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UCC President Paul Grod: You can’t ‘work’ with Putin. You can only isolate him

This oped was published in iPOLITICS on July 10, 2017. To view on the iPOLITICS website, please see here.   

A recent exclusive in the Washington Post exposes the fundamental error at the heart of the West’s policy towards Russia.

Vladimir Putin

Russia continues to divide Europe and the world into spheres of influence, through an active hybrid war which masterfully utilizes manipulation of the media, influencing politicians, economic blackmail and military aggression in order to secure itself an outsized influence on global events.

The Post’s reporting shows a U.S. presidential administration paralyzed into inaction by fear of “escalation” or “provocation.” It shows an American president seemingly unaware of a basic truth: Vladimir Putin needs no provocation. Not to invade Ukraine, not to support the murderous Assad regime, and not to attack the most sacred of Western institutions – a free and fair election.

We have seen all of this before. In the 1930s, European leaders ignored Hitler’s early aggression and tried to appease him. This was naïveté and willful blindness at its worst, and it drew us directly into history’s greatest cataclysm. It took tens of millions of lives to rid the world of Nazism. The folly of appeasement should be clear to all by now.

This nonsensical fear of “provoking” Russia has allowed President Putin, at little real cost, to sow division and uncertainty in Western institutions and alliances. It has allowed him to occupy Crimea, and to wage war against Ukraine for three years, at the cost of over 10,000 lives. In a concerted effort to destabilize Ukraine and ensure that it becomes a failed state, Russia continues to prosecute the only active war in Europe.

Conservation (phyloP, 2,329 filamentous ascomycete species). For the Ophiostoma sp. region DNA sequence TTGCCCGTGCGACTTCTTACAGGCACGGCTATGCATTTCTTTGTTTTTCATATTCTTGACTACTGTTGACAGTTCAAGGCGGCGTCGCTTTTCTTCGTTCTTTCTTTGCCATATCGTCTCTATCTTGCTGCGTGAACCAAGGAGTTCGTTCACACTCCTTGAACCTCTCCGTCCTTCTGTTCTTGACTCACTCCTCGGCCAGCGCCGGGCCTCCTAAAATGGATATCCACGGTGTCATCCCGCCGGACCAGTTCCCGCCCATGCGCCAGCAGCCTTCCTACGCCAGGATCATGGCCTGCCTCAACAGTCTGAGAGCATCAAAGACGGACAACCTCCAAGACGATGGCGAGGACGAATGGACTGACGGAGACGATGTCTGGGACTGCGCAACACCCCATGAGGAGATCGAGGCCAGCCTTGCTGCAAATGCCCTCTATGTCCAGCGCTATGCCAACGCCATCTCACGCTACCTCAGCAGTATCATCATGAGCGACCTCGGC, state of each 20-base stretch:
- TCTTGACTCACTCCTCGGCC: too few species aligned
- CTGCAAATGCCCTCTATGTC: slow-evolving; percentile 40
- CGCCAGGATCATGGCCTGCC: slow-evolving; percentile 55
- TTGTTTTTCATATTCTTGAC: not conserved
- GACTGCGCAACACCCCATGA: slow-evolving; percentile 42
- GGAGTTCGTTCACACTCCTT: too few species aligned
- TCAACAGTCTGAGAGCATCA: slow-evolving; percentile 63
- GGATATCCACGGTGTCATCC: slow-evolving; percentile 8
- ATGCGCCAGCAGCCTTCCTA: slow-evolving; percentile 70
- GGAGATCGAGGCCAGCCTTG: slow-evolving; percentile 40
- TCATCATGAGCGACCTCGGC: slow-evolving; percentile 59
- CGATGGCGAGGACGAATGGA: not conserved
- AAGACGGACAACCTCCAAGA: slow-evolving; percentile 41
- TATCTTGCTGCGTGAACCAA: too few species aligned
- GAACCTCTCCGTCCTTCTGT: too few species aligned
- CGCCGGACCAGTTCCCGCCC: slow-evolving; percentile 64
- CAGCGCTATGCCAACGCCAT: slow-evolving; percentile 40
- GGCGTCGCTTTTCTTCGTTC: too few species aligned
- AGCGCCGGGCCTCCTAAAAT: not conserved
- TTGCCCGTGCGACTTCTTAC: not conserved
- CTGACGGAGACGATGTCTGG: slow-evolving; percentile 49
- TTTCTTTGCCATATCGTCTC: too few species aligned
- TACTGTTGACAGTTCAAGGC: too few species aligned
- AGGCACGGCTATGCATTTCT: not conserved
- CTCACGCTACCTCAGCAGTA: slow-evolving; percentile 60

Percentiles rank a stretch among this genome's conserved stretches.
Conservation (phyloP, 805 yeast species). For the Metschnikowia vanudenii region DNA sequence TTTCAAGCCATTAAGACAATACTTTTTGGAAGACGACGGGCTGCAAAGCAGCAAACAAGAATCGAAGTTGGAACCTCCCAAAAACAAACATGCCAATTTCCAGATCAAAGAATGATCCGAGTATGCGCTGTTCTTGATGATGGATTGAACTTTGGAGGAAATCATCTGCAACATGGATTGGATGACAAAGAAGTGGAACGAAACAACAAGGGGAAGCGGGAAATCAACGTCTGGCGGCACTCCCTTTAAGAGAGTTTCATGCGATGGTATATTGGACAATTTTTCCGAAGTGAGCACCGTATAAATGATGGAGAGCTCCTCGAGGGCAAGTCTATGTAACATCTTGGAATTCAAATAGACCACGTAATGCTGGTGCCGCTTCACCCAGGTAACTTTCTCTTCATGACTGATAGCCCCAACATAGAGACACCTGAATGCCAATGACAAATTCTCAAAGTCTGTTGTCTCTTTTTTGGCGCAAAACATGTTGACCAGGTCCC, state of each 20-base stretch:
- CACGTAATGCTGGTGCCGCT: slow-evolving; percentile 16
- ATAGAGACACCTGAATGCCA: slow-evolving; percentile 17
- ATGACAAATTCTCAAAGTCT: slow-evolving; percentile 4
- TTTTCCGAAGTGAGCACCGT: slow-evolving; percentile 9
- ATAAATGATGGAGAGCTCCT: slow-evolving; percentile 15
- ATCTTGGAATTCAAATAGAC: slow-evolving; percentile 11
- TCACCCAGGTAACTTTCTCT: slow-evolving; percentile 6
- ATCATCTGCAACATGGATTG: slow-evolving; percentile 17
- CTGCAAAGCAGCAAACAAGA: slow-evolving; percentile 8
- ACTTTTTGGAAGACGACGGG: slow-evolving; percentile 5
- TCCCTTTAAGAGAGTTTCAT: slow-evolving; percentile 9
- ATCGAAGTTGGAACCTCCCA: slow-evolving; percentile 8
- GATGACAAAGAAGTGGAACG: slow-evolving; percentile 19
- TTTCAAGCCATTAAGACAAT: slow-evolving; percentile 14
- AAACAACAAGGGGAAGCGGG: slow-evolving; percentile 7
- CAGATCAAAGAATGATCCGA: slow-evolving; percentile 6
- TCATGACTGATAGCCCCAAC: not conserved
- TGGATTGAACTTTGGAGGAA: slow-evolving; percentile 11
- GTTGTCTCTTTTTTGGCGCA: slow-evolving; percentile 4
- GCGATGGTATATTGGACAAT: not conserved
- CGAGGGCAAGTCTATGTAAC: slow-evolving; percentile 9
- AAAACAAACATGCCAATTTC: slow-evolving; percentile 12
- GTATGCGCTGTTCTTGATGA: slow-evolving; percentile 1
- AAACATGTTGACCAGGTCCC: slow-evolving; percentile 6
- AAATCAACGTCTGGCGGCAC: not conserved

It is also the reason why the United States, Canada and other Trans-Atlantic allies have thus far refused to provide Ukraine with the weapons the country needs to defend itself from Russia’s invasion and active military conflict in Eastern Ukraine.

We must understand that Russia’s attack on Ukraine is also an attack on the international order. Putin attacked Ukraine because its people chose to join the European community of nations, to build a democratic and free Ukraine. It is an attack on the values that unite the democratic world. It’s an attack on the independence and right to self-determination of states in Eastern Europe and the former Soviet sphere of influence.

For all of the blather about Putin’s “unpredictability,” he is actually entirely conventional. He shares the characteristic common to all tin pot dictators and schoolyard bullies: When they meet resistance and defiance, they back off.

Here’s what a recent bipartisan taskforce of prominent American military, diplomatic and political leaders had to say on the subject:

“Making the Kremlin pay a heavy price for its aggression in Ukraine will help dissuade it from taking aggressive steps against the neighboring Baltic states and other, vulnerable neighbors. Providing Ukraine with more substantial military support would make it harder for Putin to succeed in Ukraine, and it would strengthen Ukrainian morale in the knowledge of real Western support.

“We should provide training and equipment – including defensive lethal systems – that enable the Ukrainians to defend themselves while incurring fewer casualties, and to impose much greater costs – including human costs – on Russia if it undertakes further aggression.”

Western allies should state clearly that Russia’s military aggression in Ukraine must stop and Russia must get out of Ukraine – and that until that happens, the West will supply Ukraine with the defensive weapons it needs to protect its citizens. Furthermore, Western allies should make it clear to Putin that if Russia’s aggression against Ukraine does not end and if Russia refuses to leave Crimea, stronger sectoral sanctions will be imposed upon Russia’s economy and the enablers of Putin’s regime.

Putin’s Russia is not a partner for the West. It is an adversary. The only way to effectively deal with an adversary – one who, for the last three years, has unabashedly broken international laws and committed war crimes – is through real deterrence, not just words of condemnation.

Paul Grod is president of the Ukrainian Canadian Congress and vice president of the Ukrainian World Congress.

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